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In the remarks made to Fintech firms in Cambridge today, Andrew Hauser, Executive Director for Banking, Payments and Financial Resilience, reflected on the work of the Bank of England’s FinTech Accelerator since its launch in June 2016.
Hauser also announced the firms the Accelerator would be working with in the latest cohort of proofs of concept (PoCs):
- Chain: This is the latest in a sequence of distributed ledger technology (DLT) PoCs, and is focused on a key tradeoff in DLT design: ie the extent to which DLT based systems can be configured to enable privacy amongst participants, whilst keeping data on a shared ledger.
- NTT DATA and Reportix: This PoC will explore ways of storing, organising and combining the Bank’s regulatory and analytical data in a more flexible or ‘multi-dimensional’ way based on the XBRL standard, rather than the current ‘form-centric’ (or tabular) format. Adjusting the storage of data in this way would allow the Bank to make broader connections between the data sets used in its economic and financial stability analysis, help analyse and visualise trends in new and innovative ways, and make it faster and easier to implement new XBRL-based taxonomies in the future, without having to reformat all of the Bank’s databases.
- MindBridge™ Analytics Inc: This firm was part of a previous PoC cohort, using data science and machine learning techniques to detect anomalies in anonymised regulatory data. This second phase aims to expand those findings to larger and more diverse data, including on market transactions, and a broader range of classification and machine learning algorithms.
- Digital Reasoning: This PoC will examine the extent to which analysis of large quantities of weakly-structured textual data on regulated firms available from multiple public data sources can yield insights on intent and sentiment. The PoC will look at whether those insights are capable of complementing analysis of more formal data reporting to assist the Bank’s regulatory and supervisory teams in their work.
Commenting on the work of the Accelerator since its launch in June 2016, Andrew Hauser said:
The work undertaken by the Accelerator has been of significant value, both for the Bank and, we believe, for the broader FinTech community. We had two objectives in mind when we began. First, to improve our familiarity with FinTech products, concepts and firms: their strengths and weaknesses, their implications for financial markets, and their potential applications in central bank operations. And, second, to give FinTech firms some insight into the emerging questions and needs central banks might have, as policymakers, regulators and operators.
Since it’s launch in 2016 200 firms have applied to work with the Accelerator, and with the latest projects announced today, 13 PoCs will have been completed in a year and a half. Those PoCs have focused on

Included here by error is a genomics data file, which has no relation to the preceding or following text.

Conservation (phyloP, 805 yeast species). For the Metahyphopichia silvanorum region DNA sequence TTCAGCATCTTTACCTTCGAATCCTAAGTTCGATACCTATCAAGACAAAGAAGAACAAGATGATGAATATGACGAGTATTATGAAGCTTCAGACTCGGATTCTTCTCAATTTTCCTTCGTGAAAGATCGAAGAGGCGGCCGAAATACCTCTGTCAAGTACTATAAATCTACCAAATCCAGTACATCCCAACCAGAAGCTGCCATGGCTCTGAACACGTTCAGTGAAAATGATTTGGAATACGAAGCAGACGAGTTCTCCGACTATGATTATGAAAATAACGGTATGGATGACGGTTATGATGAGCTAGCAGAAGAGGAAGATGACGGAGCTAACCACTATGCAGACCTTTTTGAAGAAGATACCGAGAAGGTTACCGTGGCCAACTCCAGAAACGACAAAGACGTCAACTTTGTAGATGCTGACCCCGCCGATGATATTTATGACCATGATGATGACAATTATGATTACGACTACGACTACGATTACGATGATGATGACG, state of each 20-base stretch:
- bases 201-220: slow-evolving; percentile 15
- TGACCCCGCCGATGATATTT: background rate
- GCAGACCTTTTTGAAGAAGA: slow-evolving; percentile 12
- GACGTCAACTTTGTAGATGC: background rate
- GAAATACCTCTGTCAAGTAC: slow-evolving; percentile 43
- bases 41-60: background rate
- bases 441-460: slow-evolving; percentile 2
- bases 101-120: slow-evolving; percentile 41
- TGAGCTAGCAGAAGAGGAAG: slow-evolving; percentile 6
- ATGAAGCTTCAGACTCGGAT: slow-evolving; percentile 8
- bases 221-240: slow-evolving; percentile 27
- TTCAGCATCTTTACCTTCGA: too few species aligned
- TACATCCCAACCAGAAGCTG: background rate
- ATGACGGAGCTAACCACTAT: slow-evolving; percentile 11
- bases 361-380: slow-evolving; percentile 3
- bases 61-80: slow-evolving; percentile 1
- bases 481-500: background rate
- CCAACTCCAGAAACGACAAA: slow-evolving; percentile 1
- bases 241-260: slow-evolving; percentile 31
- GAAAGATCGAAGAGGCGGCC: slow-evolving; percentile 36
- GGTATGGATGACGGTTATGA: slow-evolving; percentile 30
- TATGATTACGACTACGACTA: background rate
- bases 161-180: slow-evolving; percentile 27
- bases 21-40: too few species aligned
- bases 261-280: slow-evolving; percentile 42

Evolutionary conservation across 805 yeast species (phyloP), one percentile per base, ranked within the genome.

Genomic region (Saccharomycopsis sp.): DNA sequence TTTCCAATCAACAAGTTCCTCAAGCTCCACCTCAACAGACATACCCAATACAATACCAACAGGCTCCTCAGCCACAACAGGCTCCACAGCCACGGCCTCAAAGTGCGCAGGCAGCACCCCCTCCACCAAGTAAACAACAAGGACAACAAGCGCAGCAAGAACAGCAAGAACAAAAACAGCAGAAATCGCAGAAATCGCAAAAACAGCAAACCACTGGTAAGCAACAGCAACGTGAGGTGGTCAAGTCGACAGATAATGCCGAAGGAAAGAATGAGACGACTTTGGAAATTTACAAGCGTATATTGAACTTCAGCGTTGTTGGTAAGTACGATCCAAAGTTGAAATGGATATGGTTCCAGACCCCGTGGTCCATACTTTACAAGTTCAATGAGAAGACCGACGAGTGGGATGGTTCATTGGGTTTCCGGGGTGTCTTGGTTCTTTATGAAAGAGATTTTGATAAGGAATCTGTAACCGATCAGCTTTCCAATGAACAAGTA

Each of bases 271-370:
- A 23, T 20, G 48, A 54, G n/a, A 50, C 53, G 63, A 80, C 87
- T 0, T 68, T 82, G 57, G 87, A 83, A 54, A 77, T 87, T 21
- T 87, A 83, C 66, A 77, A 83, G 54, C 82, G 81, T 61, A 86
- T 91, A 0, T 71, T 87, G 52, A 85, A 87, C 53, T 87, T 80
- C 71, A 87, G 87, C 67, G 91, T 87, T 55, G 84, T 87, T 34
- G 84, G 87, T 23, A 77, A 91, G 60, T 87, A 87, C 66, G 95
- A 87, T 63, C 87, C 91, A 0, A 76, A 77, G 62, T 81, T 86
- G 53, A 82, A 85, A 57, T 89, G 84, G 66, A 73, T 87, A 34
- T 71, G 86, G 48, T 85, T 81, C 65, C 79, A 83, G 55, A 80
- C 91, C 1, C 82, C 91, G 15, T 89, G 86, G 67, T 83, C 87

four main technologies particularly relevant to central banks: (DLT), large-scale data storage and analysis, machine learning and cyber security.
Hauser reflected on what the Bank has learned through these PoCs:
Our work on DLT has helped us start to think through how the financial networks of the future may be able to operate in safer and more efficient ways … Our work on data analysis has thrown light on how we can manage ever larger data sets to monitor the economy and the financial system in real time and draw out patterns that might help us set better policy or spot the next crisis coming before it happens. And our work on machine learning has helped us take the first baby steps towards engaging with that data in a more interactive way, putting computers alongside our staff to help them form the judgments on which monetary and financial stability depend.
Andrew Hauser concluded by summarising the benefits of the work of the Accelerator to both the Bank and the firms it has worked with:
Through the Accelerator and the Bank’s broader Fintech work, we have made valuable connections with important parts of the financial and technology sector beyond the regulatory perimeter – relationships that could matter greatly in the years to come.
And those engagements with FinTech firms have also exposed central bankers to some very different ways of working and thinking: more agile, more willing to experiment, less bound by convention.
The firms we have worked with have also valued the experience, giving them insights on the wider application of their technologies, and the needs and thought patterns of regulators and policymakers…and our work has in turn been part of the broader effort by the UK authorities to support and guide the sector. It is great to be able to continue that conversation here today in Cambridge, one of the centres of FinTech outside London.